Recently I published an article in International Security called “The Winning Weapon? Rethinking Nuclear Weapons in Light of Hiroshima.” It argues that the Japanese surrendered at the end of World War II not because of the bombing of Hiroshima and Nagasaki but because the Soviets entered the war on August 8–the same day we bombed Nagasaki.
I don’t think much about the morality of Hiroshima even though most of the debate among historians focuses on this question. I think the question of whether the bombing was effective is far more important than whether it was right. The morality question is a retrospective question. The effectiveness question is about the power of nuclear weapons and whether it makes sense to rely on them. Now. But I’ve been reading Bill Miscamble’s new book From Roosevelt to Truman (written in particularly clear and graceful prose) and he defends Truman vigorously. It set me thinking.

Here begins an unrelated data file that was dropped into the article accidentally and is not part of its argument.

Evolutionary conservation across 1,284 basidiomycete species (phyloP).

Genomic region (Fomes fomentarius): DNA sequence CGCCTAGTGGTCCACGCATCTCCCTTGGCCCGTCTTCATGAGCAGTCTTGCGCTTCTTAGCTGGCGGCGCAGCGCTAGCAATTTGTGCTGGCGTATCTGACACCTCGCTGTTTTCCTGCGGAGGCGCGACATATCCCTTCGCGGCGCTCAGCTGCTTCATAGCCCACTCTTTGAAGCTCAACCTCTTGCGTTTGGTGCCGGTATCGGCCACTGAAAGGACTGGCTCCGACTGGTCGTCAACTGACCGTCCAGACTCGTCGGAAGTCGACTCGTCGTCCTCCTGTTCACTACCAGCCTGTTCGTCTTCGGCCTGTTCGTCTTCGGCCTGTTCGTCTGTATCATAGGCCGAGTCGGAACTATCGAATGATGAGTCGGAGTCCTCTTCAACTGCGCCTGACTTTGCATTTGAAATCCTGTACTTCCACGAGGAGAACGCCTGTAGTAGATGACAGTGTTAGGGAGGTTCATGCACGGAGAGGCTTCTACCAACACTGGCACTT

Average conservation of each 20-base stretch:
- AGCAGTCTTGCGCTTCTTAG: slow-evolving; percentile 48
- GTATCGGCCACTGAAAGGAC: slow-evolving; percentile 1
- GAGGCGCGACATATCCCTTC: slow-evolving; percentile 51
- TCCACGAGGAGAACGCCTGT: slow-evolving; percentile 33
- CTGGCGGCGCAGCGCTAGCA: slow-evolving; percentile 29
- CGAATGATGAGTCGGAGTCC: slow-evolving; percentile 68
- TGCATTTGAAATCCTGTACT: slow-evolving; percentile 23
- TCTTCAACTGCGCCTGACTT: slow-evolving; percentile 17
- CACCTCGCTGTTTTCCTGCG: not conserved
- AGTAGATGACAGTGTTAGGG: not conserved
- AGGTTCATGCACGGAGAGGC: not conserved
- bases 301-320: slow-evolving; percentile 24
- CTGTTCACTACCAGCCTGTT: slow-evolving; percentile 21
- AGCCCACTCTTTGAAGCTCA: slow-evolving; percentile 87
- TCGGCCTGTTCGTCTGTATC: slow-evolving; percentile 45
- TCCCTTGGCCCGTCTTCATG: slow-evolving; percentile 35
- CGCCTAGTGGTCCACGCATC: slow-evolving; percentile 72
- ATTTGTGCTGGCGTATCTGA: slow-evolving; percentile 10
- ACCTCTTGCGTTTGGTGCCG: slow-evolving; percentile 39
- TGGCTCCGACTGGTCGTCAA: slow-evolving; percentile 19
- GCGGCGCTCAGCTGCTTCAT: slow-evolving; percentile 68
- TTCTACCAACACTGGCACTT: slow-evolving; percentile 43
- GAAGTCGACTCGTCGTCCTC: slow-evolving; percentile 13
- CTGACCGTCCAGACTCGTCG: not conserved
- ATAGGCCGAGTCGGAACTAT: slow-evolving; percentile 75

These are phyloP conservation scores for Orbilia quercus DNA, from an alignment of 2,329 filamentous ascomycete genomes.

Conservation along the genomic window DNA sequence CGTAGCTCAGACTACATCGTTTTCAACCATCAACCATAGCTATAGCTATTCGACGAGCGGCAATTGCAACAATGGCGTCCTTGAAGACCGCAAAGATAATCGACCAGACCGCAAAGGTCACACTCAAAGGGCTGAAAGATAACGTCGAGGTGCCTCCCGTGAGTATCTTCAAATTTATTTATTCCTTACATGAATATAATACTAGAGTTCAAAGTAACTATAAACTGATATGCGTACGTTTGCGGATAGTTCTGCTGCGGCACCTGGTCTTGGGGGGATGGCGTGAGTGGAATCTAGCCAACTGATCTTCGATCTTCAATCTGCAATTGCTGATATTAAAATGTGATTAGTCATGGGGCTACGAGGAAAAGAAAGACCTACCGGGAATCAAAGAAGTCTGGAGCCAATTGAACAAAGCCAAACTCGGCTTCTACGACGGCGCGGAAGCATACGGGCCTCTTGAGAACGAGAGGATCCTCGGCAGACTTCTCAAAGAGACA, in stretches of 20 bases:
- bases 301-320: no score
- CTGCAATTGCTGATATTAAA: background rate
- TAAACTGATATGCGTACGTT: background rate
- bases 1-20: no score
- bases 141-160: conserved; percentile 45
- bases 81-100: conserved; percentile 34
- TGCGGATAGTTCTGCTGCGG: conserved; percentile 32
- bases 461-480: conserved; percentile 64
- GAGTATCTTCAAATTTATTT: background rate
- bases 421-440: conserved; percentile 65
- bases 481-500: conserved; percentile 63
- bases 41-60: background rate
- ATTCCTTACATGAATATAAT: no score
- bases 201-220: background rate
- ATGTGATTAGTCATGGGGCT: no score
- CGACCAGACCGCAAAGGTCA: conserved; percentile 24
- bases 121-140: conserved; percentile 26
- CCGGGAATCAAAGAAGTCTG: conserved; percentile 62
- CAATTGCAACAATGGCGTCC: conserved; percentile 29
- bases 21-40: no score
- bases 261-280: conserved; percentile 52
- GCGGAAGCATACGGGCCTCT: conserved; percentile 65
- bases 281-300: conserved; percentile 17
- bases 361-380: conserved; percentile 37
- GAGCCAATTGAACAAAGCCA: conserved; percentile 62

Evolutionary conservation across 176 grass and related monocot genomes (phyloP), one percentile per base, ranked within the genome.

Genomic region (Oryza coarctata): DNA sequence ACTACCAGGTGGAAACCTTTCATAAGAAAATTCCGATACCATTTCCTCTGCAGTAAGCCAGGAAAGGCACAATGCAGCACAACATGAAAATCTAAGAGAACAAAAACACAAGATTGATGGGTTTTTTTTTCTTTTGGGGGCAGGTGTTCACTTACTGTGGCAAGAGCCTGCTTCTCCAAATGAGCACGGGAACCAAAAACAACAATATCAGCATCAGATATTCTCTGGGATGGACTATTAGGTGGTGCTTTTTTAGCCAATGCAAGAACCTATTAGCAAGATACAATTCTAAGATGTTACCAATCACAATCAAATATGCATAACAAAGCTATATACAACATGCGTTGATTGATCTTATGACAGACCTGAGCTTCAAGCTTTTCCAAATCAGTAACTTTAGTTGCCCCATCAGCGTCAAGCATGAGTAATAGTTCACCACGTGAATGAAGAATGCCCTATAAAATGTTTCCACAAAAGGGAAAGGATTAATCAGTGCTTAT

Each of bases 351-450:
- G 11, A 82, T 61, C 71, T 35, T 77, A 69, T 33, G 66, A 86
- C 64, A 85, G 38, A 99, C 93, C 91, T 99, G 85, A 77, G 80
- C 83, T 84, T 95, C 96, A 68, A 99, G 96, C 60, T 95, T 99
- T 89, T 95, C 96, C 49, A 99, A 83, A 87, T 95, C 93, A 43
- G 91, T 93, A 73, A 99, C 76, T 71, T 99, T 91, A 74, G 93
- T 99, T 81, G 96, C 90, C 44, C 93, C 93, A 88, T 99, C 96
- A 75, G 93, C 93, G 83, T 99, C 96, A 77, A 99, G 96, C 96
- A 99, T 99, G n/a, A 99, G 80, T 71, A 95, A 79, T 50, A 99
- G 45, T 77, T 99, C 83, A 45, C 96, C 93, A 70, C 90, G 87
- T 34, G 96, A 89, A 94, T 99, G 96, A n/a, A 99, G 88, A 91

[Another reason I don't normally engage in morality arguments specifically about Hiroshima is because I think you either have to condemn city bombing in general or allow all city bombing. If it's right to bomb Hamburg then you have to allow Hiroshima. If it's right to firebomb Tokyo, ... Read More »